Council of European Municipalities and Regions (CEMR)
European section of United Cities and Local Governments

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Governance and citizenship

Future of Europe - 21.06.2017

Petros Fassoulas: "By collaborating with local governments, we can reach millions of citizens across Europe"
The loss of trust in the European Union or a lower turnout at European elections are some of the challenges that the EU is facing today. To contribute to a strong and united Europe, CEMR joined "ALL", a new alliance that is to campaign in favour of European cooperation and democracy in the run-up to the European Parliament elections in 2019. 

In order to understand what is at stake for European democracy and to learn more about this alliance, we interviewed ALL’s founder and secretary general of the European Movement International (EMI), Petros Fassoulas.

Why does Europe need an alliance for democracy? Is democracy in crisis?

Europe is facing a multitude of challenges, the very values on which Europe is built; democracy, human rights, freedom of movement and the rule of law, are being challenged. This, partnered with recent political events both within the EU and further afield, and the rise of fake news puts European democracy in an uncertain place. In light of this, we are calling for concerted action that overcomes our traditional divides and interests. There is an urgent need to revitalise European dialogue and cooperation to ensure the development of truly European proposals for solutions to the challenges we face.

In a time when Europe is divided and split between different visions for our common future, we need to engage Europe and its’ citizens in a dialogue about the future of European cooperation and democracy. This dialogue should encourage and mobilize Europeans in all member states so that trust in the European values and democracy is reinstalled.

Since the first European elections, turnout has consistently decreased. How do you explain this?

Since the first European elections in 1979, turnout has decreased from around 62% to 43% in 2014, with some member states seeing voting rates as low as 13%.

We think there are a number of reasons for this. Firstly, trust in the EU has also been steadily declining over the past years. There are also those who have turned their backs on the European project because they do not believe that the EU can offer solutions to the problems they face, or they feel that the EU is an abstract entity in Brussels. 

Another issue that we can address is how campaigns around the European elections have been mostly centered on national issues; results often reflect the political climate of the individual member state. The disinterest in European elections, the declining voter turnout in many member states, and nationally-centered campaigns need to be countered through cooperation, no EU country can tackle these issues alone.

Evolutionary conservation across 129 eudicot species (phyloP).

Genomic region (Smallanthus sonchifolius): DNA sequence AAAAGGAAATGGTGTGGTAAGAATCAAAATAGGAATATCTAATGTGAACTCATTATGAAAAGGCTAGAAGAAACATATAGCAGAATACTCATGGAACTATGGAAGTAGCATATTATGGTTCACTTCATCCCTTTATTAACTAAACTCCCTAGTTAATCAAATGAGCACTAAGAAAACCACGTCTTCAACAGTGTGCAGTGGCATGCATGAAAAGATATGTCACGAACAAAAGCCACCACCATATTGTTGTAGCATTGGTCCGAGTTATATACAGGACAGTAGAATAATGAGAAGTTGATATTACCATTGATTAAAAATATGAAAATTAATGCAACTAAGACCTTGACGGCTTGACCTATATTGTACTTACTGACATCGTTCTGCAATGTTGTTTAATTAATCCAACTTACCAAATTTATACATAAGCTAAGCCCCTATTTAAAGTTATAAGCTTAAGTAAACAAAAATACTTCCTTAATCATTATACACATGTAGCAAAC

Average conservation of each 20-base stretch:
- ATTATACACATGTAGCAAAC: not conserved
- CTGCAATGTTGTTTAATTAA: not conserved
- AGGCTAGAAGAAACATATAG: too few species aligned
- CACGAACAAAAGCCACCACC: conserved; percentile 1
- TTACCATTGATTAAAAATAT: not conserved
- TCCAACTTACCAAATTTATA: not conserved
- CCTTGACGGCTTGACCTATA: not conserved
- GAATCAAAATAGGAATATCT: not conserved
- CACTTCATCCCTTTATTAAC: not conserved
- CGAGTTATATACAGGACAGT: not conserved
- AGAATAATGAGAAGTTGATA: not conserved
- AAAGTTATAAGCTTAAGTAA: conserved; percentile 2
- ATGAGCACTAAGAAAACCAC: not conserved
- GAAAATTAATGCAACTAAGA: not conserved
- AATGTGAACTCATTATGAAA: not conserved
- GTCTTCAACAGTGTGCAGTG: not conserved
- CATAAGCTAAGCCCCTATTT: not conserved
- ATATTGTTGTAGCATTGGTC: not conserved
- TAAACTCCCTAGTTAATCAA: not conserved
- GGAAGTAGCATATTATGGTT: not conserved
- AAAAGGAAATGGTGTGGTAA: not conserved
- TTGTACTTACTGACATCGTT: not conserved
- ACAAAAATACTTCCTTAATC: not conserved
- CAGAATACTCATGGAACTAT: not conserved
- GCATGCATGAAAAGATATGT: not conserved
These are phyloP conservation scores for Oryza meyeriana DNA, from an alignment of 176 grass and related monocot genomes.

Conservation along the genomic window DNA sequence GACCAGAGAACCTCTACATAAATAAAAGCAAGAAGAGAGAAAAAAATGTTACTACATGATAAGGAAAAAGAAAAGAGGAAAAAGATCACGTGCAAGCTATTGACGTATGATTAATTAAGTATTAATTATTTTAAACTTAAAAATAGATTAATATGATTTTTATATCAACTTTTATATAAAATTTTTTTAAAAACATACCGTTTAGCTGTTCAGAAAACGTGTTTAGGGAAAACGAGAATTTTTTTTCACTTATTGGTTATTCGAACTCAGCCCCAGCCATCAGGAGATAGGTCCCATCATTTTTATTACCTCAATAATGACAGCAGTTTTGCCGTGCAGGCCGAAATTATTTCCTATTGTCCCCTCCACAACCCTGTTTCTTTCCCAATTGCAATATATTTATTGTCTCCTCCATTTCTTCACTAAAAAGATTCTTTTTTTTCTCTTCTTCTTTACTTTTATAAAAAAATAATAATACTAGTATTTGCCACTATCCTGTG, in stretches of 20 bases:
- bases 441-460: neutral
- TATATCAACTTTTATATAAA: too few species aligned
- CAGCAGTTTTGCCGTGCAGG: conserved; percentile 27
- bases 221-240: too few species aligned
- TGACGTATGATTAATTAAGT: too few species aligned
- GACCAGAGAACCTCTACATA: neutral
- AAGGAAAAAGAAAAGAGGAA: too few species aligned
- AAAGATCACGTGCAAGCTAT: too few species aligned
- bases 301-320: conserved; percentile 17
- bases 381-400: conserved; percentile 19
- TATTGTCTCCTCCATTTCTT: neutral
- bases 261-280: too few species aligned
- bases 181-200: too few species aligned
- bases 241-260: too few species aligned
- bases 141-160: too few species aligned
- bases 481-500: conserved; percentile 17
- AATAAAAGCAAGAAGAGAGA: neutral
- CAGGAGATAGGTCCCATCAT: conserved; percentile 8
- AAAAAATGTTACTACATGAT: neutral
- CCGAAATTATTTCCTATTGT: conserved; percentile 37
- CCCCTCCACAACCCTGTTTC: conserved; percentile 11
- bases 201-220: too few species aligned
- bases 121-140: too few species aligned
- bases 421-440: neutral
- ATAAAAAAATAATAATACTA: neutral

How can ALL break this trend?

We want to foster real debate all over Europe, within and between countries, about the things that matter to our fellow Europeans. We want to listen and understand their concerns and hope. We want to reach out and engage as many as we can, in honest, participative discussion beyond and above what might divide us. 

In September, we will be organising a Democracy Marathon. It will be a two-day brainstorm event which will gather a diverse mix of inspiring and creative Europeans to develop new and innovative proposals as to how we can re-energise democratic dialogue. 

We believe that if 100 bright and action-oriented believers of democracy will dedicate two days of their lives to European democracy, this will unleash a wave of new ideas and impetus for engaging the wider European public in the debate on the future of Europe. 
How can local government and partners such as CEMR contribute to this effort?

Europe’s strength is its diversity, and ALL’s strengths are the depth and breadth of our network. By working with partners like CEMR and local governments, we can reach millions of citizens across all European countries and regions. The aim of ALL isn’t to represent the European elite or the EU institutions here it Brussels, it is to work directly with our fellow people; the EU-convinced, the unconvinced and the undecided. In order to do this, local actions and events will be organised, where our partner CEMR, along with local governments will play a big role.

Let’s picture the day after the 2019 elections. What would you hope for?

Our ultimate goal is to engage Europeans. So we would be very happy to see an increase in voter turnout after the 2019 elections, 43% is not enough! Europe’s founding values, freedom of speech, rule of law and human rights, must be cherished and protected. We really want to highlight the importance of these values and we want Europeans to be reminded that in a fragmented world we have these values in common. We can only defend European values and democracy if we do it together. 
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